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A nonlinear physical retrieval algorithm is developed and applied to the GOES-8/9 sounder radiance observations. The algorithm utilizes Newtonian iteration in which the maximum probability solution for temperature and water vapor profiles is achieved through the inverse solution of the nonlinear radiative transfer equation. The nonlinear physical retrieval algorithm has been tested for one year. It has also been implemented operationally by the National Oceanic and Atmospheric Administration National Environmental Satellite, Data and Information Service during February 1997. Results show that the GOES retrievals of temperature and moisture obtained with the nonlinear algorithm more closely agree with collocated radiosondes than the National Centers for Environmental Prediction (NCEP) forecast temperature and moisture profile used as the initial profile for the solution. The root-mean-square error of the total water vapor from the solution first guess, which is the NCEP 12-h forecast (referred to as the “background”), is reduced approximately 20% over the conventional data-rich North American region with the largest changes being achieved in areas of sparse radiosonde data coverage.

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Yong-Keun Lee, Zhenglong Li, Jun Li, and Timothy J. Schmit

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A physical retrieval algorithm has been developed for deriving the legacy atmospheric profile (LAP) product from infrared radiances of the Advanced Baseline Imager (ABI) on board the next-generation Geostationary Operational Environmental Satellite (GOES-R) series. In this study, the GOES-R ABI LAP retrieval algorithm is applied to the GOES-13 sounder radiance measurements (termed the GOES-13 LAP retrieval algorithm in this study) for its validation as well as for potential transition of the GOES-13 LAP retrieval algorithm for the operational processing of GOES sounder data. The GOES-13 LAP retrievals are compared with five different truth measurements: radiosonde observation (raob) and microwave radiometer–measured total precipitable water (TPW) at the Atmospheric Radiation Measurement Cloud and Radiation Testbed site, conventional raob, TPW measurements from the global positioning system–integrated precipitable water NOAA network, and TPW measurements from the Advanced Microwave Scanning Radiometer for Earth Observing System (AMSR-E). The results show that with the GOES-R ABI LAP retrieval algorithm, the GOES-13 sounder provides better water vapor profiles than the National Centers for Environmental Prediction (NCEP) Global Forecast System (GFS) forecast fields at the levels between 300 and 700 hPa. The root-mean-square error (RMSE) and standard deviation (STD) of the GOES-13 sounder TPW are consistently reduced from those of the GFS forecast no matter which measurements are used as the truth. These substantial improvements indicate that the GOES-R ABI LAP retrieval algorithm is well prepared to provide continuity of quality to some of the current GOES sounder products, and the algorithm can be transferred to process the current GOES sounder measurements for operational product generation.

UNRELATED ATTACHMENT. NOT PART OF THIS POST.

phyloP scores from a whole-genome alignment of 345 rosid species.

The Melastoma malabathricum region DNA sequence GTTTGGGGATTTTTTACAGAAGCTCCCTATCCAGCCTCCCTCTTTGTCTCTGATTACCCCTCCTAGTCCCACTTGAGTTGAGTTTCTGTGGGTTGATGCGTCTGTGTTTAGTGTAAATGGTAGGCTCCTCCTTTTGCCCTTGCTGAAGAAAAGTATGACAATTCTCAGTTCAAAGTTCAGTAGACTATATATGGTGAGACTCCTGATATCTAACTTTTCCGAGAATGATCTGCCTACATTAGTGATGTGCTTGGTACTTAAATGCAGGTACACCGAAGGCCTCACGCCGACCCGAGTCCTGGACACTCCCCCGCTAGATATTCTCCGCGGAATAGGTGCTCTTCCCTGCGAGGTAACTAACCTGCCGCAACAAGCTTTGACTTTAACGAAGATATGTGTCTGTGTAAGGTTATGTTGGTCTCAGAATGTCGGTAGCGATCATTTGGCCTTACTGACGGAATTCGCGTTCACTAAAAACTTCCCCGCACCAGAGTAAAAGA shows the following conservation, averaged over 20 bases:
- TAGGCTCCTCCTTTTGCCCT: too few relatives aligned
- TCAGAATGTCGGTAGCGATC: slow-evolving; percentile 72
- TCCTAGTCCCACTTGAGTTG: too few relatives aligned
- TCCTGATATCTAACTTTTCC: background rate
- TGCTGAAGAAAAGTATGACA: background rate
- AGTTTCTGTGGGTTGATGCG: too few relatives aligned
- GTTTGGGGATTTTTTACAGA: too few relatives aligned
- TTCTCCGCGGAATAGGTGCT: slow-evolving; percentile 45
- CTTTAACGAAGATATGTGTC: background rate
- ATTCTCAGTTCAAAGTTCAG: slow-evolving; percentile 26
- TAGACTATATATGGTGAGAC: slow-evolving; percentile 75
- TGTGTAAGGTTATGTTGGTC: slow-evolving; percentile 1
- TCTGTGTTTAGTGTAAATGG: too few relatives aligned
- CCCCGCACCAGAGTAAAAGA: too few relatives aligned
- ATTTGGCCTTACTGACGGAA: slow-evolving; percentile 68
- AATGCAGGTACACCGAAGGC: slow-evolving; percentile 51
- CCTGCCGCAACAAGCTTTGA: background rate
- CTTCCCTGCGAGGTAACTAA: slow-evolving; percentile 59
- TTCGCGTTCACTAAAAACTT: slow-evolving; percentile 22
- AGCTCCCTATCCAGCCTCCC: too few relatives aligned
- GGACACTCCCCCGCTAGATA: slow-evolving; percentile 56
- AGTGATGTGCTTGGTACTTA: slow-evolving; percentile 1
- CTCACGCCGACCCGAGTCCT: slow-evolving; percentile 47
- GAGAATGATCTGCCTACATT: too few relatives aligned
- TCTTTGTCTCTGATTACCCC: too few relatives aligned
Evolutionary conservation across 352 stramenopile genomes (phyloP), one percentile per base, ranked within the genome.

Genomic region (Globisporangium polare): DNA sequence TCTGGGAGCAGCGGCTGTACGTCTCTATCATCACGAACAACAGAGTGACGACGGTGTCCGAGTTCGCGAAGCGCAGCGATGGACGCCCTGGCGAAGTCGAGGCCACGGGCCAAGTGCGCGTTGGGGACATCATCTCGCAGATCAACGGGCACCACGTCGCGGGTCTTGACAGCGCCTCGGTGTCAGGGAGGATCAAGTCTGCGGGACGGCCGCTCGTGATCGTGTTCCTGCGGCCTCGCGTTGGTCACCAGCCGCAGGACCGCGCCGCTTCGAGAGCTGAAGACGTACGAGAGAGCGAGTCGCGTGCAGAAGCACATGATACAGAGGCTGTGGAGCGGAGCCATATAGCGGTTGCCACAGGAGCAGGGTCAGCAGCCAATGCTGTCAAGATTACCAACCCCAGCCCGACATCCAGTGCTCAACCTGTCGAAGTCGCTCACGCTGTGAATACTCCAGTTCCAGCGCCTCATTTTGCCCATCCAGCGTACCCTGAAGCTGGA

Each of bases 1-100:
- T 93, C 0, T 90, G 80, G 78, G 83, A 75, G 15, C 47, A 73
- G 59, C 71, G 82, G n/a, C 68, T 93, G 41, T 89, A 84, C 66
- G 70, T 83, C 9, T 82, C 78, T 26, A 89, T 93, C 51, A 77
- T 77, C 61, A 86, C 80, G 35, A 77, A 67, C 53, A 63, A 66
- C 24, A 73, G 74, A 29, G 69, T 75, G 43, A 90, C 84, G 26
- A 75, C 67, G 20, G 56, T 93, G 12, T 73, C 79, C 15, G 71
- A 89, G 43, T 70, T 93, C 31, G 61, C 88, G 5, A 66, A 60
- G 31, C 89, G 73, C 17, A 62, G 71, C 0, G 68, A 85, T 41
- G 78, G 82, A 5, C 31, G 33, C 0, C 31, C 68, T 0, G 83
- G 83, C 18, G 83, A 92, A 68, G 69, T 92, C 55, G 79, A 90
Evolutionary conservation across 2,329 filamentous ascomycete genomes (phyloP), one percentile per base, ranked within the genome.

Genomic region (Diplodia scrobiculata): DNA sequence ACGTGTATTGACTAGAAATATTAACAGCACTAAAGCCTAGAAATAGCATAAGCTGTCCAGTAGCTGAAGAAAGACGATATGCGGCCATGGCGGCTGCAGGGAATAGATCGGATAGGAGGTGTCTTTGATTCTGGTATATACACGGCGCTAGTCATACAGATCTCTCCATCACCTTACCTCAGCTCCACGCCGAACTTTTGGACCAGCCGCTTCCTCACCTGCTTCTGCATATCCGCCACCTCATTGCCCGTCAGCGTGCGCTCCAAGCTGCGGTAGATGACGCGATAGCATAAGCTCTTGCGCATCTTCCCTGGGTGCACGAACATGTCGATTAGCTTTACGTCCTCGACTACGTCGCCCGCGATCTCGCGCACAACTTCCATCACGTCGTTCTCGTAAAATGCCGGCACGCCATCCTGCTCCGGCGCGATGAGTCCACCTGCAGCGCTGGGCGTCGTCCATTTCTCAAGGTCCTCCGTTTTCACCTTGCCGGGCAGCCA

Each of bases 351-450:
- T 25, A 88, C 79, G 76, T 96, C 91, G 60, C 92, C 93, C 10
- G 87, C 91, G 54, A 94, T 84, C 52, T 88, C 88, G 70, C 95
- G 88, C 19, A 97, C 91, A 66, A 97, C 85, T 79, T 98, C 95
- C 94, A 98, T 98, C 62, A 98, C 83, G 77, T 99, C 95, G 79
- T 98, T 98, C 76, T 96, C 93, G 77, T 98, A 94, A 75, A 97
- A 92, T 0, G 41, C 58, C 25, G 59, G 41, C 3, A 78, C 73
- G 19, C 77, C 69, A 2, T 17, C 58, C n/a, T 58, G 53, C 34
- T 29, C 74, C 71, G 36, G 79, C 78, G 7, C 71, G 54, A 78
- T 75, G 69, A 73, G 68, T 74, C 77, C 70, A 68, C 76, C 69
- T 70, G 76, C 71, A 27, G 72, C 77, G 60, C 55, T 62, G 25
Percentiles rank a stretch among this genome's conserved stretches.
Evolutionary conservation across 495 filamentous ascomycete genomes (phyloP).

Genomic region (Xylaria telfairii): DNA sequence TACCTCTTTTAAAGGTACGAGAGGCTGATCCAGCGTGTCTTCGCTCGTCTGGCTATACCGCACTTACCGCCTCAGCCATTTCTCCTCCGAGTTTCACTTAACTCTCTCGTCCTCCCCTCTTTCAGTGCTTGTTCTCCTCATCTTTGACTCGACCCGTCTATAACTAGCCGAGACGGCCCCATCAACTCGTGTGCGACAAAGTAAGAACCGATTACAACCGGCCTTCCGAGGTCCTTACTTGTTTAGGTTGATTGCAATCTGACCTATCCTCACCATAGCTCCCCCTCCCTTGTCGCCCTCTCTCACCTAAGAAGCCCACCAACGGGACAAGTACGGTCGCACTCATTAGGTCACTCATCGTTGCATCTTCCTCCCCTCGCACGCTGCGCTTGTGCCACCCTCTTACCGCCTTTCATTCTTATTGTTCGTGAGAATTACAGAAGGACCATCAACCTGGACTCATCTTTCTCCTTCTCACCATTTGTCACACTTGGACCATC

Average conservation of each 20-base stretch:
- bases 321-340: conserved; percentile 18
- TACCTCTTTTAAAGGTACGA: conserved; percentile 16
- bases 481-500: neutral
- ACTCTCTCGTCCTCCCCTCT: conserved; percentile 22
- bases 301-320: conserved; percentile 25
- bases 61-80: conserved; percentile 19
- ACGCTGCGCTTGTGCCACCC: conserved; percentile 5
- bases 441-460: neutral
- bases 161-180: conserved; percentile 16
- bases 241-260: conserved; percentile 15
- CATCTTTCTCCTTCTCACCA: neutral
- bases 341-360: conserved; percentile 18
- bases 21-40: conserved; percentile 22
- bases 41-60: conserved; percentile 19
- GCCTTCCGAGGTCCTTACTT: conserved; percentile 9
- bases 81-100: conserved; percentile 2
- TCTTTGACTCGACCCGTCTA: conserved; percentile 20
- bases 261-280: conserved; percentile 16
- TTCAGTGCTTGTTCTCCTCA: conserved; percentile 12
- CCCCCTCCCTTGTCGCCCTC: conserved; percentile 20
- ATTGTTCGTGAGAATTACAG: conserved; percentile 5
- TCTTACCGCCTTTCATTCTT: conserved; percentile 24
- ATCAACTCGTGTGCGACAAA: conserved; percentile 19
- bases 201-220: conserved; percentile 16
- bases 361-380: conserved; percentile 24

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Mathew M. Gunshor, Timothy J. Schmit, and W. Paul Menzel

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The Cooperative Institute for Meteorological Satellite Studies (CIMSS) has been intercalibrating radiometers on five geostationary satellites (GOES-8, -10, Meteosat-5, -7, and GMS-5) using a single polar-orbiting or low-earth orbiting satellite [NOAA-14 High-Resolution Infrared Radiation Sounder (HIRS) and Advanced Very High Resolution Radiometer (AVHRR)] as a reference on a routine basis using temporally and spatially collocated measurements. This is being done for the 11-μm infrared window (IRW) channels as well as the 6.7-μm water vapor (WV) channels. IRW results between AVHRR or HIRS and all five geostationary instruments show relatively small differences, with all geostationary instruments vicariously comparing to within 0.6 K. The WV results between HIRS and all five geostationary instruments show larger differences, with geostationary instruments separating into two groups: GOES-8, -10, and GMS-5 comparing within 1 K; Meteosat-5 and -7 comparing within 0.1 K; and the two groups comparing within 2.7 K.

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W. Paul Menzel, Timothy J. Schmit, Peng Zhang, and Jun Li

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Atmospheric sounding of the vertical changes in temperature and moisture is one of the key contributions from meteorological satellites. The concept of using satellite infrared radiation observations for retrieving atmospheric temperature was first proposed by Jean I. F. King. Lewis D. Kaplan noted that the radiation from different spectral regions are primarily emanating from different atmospheric layers, which can be used to retrieve the atmospheric temperature at different heights in the atmosphere. The United States launched the first meteorological satellite Television Infrared Observation Satellite-1 (TIROS-1) on 1 April 1960, opening a new era of observing the Earth and its atmosphere from space. Since then, hundreds of meteorological satellites have been launched by space agencies, including those in Europe, China, Japan, Russia, India, Korea, and others. With the rapid development of atmospheric sounding technology and radiative transfer models, it became possible to determine the atmospheric state from combined satellite- and ground-based measurements. With advances in computing power, forecast model development, data assimilation, and observing technologies, numerical weather prediction (NWP) has achieved consistently better results and thereby improved the prediction and early warning of severe weather events as well as fostered the initial monitoring of global climate change. The purpose of this paper is to summarize and discuss the development of satellite vertical sounding capability, quantitative profile retrieval theory, and applications of satellite-based atmospheric sounding measurements, with a focus on infrared sounding.